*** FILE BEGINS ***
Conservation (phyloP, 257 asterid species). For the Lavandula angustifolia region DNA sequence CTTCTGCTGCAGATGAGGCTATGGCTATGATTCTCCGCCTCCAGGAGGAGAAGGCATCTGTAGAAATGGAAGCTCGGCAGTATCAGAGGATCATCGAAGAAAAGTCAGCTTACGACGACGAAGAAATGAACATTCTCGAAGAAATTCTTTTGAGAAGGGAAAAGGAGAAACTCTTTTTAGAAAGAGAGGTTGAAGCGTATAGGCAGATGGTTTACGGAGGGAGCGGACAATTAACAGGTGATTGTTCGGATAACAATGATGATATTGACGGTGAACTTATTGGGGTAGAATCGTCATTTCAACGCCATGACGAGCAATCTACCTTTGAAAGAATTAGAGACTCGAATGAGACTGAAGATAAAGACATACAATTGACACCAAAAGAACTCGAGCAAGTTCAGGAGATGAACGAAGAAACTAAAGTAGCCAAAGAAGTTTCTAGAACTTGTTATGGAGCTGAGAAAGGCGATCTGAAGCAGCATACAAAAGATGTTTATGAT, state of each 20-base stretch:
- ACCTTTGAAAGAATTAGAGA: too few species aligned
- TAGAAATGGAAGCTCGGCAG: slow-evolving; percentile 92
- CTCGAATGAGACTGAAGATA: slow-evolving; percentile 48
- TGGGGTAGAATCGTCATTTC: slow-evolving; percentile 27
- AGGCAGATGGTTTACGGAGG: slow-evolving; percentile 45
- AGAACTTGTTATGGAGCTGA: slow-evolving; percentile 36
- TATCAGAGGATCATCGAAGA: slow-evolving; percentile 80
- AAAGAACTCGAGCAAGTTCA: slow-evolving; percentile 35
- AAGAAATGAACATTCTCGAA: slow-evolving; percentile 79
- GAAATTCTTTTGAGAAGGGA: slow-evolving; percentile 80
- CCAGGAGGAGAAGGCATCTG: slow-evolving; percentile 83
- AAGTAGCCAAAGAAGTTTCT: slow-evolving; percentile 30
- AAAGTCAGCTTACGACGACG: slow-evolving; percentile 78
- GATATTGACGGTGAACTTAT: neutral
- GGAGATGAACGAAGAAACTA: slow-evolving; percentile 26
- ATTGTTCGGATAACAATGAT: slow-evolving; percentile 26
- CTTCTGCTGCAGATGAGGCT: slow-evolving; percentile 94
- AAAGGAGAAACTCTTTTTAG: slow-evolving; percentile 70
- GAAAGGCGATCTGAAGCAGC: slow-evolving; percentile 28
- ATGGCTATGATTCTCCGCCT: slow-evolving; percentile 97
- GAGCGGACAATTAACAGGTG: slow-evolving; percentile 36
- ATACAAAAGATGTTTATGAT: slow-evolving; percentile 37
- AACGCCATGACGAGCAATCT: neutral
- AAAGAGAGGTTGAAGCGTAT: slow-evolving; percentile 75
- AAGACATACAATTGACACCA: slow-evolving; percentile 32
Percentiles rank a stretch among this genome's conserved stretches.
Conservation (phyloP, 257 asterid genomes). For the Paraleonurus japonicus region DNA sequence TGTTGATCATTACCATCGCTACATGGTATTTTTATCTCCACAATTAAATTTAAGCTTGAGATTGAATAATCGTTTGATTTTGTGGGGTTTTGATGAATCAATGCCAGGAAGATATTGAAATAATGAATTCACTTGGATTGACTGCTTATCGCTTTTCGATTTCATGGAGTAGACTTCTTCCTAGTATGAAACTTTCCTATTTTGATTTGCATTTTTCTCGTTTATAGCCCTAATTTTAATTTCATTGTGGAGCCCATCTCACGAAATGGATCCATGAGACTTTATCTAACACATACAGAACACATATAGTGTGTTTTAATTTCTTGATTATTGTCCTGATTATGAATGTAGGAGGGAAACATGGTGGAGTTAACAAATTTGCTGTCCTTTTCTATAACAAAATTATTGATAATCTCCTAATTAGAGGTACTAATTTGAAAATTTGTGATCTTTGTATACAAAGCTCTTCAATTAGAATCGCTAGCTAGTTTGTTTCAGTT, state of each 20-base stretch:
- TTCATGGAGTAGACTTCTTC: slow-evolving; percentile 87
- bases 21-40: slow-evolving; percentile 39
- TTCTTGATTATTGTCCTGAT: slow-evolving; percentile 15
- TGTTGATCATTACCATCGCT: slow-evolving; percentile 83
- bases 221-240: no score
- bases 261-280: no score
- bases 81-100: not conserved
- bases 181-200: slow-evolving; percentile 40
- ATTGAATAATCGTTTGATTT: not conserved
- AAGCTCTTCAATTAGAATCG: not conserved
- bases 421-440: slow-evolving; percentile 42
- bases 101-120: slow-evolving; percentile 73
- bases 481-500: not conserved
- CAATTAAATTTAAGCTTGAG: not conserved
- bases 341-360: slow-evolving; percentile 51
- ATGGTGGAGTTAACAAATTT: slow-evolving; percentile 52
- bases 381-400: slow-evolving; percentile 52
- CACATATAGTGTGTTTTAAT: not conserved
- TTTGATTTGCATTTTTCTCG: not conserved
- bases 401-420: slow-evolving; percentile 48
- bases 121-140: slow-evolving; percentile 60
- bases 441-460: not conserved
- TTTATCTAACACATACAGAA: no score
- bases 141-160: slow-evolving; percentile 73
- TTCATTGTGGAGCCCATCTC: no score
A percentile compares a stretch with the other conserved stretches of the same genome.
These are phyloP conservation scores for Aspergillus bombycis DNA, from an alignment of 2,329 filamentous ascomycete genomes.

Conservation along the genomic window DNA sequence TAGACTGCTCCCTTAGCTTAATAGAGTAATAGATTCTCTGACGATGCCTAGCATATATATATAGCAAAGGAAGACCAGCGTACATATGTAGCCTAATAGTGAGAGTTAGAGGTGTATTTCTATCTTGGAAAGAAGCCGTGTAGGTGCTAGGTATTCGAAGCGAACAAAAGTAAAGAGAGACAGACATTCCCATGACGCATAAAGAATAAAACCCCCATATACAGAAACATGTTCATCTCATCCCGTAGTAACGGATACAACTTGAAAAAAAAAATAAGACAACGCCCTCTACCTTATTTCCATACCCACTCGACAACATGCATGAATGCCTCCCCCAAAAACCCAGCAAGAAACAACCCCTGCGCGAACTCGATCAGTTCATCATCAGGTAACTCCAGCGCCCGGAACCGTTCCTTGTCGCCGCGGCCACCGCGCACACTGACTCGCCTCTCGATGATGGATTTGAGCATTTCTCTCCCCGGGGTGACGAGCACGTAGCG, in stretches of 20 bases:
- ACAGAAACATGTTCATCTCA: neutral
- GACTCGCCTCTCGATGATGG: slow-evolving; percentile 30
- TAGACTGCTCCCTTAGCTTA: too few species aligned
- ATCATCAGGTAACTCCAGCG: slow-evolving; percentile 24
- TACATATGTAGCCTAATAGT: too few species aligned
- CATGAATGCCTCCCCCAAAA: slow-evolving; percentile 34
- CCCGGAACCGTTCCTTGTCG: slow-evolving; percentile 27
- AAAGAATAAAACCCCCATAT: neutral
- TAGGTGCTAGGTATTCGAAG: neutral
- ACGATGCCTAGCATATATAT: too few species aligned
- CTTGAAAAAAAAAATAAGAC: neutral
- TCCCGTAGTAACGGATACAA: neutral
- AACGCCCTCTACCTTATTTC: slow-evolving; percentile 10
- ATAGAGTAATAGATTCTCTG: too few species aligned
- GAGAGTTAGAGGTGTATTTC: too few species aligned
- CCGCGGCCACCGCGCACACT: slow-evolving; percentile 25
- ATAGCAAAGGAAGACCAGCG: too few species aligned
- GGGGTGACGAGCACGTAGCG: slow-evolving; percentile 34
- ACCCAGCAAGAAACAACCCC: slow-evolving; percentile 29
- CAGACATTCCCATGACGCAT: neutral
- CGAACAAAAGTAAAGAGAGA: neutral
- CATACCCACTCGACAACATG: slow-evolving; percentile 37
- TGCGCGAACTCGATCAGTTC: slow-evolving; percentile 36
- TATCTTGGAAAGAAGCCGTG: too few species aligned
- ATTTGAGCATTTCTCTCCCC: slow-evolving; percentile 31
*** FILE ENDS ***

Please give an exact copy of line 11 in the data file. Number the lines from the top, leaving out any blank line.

- GAAATTCTTTTGAGAAGGGA: slow-evolving; percentile 80